It seems like very few days go by when I don’t hear one story or another about the positive impact a teacher that “got” them made on someone’s life. I also hear lots of stories about unbearable school years where a teacher just didn’t connect with someone and this lack of connection made a negative impact on the individual’s perception of school in general, the subject matter being taught, and (most importantly) their own self esteem.
These examples are backed up by numerous recent research studies which conclude that positive teacher-student relationships have been shown to support students’ adjustment to school, contribute to their social skills, promote academic performance, and foster students’ resiliency in academic performance. (Battistich, Schaps, & Wilson, 2004; Birch & Ladd, 1997; Hamre & Pianta, 2001)
In fact, ASCD’s email newsletter just yesterday stated, “students as learners are also students as people, with hopes, fears, and needs. That’s why it’s so important to build adult-student relationships that support and encourage each student’s academic and personal growth. The frequency and perceived worth of interaction (PDF) with faculty, staff, and other students is one of the strongest predictors not only of student persistence but also of student learning.”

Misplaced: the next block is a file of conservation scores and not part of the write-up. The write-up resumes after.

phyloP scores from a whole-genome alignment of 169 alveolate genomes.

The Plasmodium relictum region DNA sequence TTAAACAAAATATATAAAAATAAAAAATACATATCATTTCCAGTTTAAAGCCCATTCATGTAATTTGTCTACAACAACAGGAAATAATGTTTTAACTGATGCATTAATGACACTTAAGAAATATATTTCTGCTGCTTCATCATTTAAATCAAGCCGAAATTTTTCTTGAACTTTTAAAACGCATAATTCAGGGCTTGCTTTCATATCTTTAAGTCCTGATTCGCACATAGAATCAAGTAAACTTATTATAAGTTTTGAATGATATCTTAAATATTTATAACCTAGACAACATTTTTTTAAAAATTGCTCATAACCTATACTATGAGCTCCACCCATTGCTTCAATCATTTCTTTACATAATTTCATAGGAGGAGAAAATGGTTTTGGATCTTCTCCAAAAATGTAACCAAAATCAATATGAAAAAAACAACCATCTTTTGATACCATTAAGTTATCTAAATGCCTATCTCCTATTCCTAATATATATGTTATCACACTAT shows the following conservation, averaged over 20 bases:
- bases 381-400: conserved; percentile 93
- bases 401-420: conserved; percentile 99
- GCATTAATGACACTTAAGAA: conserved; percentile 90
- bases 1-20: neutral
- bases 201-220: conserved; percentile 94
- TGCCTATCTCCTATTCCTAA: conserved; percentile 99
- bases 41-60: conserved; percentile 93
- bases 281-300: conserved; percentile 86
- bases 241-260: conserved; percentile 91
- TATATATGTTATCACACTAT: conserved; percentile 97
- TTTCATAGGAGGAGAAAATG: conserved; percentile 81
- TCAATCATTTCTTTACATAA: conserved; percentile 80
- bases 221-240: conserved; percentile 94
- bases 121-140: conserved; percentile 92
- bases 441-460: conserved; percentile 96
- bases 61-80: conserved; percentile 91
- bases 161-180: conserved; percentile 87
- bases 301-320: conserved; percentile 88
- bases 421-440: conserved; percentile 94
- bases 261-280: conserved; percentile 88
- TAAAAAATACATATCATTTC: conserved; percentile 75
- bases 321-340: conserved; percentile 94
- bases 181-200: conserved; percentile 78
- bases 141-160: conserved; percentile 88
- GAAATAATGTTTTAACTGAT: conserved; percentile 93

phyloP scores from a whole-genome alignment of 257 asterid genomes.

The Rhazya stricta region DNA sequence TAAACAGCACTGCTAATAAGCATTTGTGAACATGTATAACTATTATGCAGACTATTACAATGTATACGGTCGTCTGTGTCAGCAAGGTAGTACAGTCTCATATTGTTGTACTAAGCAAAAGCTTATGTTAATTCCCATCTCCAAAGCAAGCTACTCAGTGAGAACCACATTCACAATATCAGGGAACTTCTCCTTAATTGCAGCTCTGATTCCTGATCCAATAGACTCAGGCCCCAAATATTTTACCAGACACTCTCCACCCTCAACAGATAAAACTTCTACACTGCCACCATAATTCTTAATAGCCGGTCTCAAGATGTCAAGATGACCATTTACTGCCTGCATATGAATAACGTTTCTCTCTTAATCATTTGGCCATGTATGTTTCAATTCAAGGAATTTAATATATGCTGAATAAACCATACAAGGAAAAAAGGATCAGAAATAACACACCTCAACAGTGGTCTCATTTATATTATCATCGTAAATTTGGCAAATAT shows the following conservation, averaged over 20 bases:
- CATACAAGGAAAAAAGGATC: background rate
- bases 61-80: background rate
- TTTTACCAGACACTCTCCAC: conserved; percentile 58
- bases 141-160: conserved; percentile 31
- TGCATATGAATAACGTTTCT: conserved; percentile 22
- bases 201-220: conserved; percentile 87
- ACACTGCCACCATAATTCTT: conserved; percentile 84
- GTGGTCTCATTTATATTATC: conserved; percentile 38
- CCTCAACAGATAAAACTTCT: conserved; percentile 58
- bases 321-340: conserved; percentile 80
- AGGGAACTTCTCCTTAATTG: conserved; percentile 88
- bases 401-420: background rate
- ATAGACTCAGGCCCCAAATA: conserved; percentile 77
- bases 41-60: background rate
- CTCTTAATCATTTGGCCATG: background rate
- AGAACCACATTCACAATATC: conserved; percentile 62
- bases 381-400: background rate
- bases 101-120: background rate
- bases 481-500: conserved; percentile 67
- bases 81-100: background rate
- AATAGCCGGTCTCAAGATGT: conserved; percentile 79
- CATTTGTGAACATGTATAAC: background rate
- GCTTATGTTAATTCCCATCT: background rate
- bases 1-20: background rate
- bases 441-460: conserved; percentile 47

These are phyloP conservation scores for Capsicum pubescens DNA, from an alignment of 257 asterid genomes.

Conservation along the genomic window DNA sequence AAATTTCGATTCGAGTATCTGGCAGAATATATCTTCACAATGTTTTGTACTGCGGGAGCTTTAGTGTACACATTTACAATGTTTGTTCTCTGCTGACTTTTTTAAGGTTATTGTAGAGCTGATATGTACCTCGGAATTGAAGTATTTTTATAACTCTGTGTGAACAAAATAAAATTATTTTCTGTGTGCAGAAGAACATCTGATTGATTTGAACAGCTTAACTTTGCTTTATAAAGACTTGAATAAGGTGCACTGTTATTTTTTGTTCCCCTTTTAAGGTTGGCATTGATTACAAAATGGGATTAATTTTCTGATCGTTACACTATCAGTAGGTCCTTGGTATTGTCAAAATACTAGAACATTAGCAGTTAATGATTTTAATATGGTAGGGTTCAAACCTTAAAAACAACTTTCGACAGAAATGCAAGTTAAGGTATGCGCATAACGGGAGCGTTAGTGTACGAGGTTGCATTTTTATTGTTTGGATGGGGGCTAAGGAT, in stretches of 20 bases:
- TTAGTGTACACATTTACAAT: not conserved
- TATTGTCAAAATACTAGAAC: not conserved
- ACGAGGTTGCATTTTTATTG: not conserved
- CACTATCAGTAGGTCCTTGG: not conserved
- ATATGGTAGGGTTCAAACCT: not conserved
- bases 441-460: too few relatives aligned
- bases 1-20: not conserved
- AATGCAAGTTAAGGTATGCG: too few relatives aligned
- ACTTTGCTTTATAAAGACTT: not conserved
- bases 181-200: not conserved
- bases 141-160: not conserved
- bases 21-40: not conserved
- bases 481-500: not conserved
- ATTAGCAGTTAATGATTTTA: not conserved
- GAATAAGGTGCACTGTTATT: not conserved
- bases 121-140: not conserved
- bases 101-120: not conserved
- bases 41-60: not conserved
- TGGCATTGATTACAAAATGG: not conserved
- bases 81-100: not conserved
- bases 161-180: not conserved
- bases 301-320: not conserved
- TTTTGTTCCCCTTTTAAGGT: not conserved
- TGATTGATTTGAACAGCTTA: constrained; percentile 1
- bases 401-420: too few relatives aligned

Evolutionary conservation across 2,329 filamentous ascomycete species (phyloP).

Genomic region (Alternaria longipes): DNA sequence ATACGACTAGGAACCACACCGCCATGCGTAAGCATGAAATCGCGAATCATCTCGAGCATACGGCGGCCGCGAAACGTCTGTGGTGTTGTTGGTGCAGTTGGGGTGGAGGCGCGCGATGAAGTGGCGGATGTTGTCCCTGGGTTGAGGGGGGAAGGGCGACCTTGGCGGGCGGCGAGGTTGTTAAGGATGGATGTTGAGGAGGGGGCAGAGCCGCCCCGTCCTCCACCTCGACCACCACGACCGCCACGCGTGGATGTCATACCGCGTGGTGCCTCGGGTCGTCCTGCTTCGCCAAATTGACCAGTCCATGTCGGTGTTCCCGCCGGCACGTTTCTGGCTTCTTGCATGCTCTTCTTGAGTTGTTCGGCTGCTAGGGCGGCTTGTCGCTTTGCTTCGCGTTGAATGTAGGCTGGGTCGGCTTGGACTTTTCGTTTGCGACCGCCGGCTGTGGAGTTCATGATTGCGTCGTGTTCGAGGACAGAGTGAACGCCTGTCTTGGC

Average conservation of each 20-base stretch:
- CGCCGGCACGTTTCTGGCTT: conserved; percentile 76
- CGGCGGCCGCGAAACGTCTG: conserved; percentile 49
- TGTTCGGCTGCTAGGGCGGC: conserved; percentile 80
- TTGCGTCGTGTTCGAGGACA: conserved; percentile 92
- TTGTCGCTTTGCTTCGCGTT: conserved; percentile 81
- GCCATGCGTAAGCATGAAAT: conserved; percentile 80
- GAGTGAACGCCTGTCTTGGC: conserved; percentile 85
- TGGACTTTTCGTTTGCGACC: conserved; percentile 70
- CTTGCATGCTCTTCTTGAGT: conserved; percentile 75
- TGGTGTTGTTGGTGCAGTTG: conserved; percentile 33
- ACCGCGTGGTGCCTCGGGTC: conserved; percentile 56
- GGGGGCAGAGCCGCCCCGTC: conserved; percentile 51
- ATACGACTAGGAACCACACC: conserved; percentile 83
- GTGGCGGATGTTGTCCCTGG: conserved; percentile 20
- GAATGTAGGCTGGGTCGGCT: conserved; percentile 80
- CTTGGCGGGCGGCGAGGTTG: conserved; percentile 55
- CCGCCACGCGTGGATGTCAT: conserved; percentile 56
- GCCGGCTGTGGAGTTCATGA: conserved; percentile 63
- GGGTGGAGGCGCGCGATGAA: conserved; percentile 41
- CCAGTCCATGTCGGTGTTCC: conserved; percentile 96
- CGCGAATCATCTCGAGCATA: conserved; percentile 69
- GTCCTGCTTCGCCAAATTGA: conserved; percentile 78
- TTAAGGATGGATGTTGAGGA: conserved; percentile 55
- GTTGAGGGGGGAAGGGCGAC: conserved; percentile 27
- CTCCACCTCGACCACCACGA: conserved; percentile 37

This belief is the foundation upon which Kidzmet is built. And it shouldn’t be something that we expect just from interpersonally gifted instructors that have an innate talent for connecting with people. We should expect a fervent attempt at true connection from EVERY teacher a child has in school. It doesn’t just benefit the students, it gives the teacher the experience of having a room full of students that are not only more engaged throughout the school year, but who wrap up the school year thinking, “s/he was the best teacher I’ve ever had.”
Throughout May, we’ll be looking for blog comments that tell stories of their most POSITIVE and most NEGATIVE teacher relationship experiences. (It can be yours or your child’s.) It can be a story of a teacher that made you love science because he presented it in a way that “clicked” for you. Or a teacher that used the *wrong* approach to motivate you and you spent the year dreaming up excuses about why you couldn’t make it to her class. Or even the story of a teacher that came highly recommended by another parent, but that just didn’t “get” your child.
Everyone who posts a story will get a Kidzmet Classroom Account gift card to pass along to a teacher, so that she can understand how each individual student in her class ticks and hit the ground running with new student relationships. Save it until you know who your child’s next teacher is in the Fall; pass it along to a sports coach, tutor or summer activities leader; or even gift it to this year’s teacher so that he is better prepared to welcome his new batch of students this Fall. It’s entirely up to you.
We’re looking forward to hearing everyone’s stories!!
To our kids’ collective success,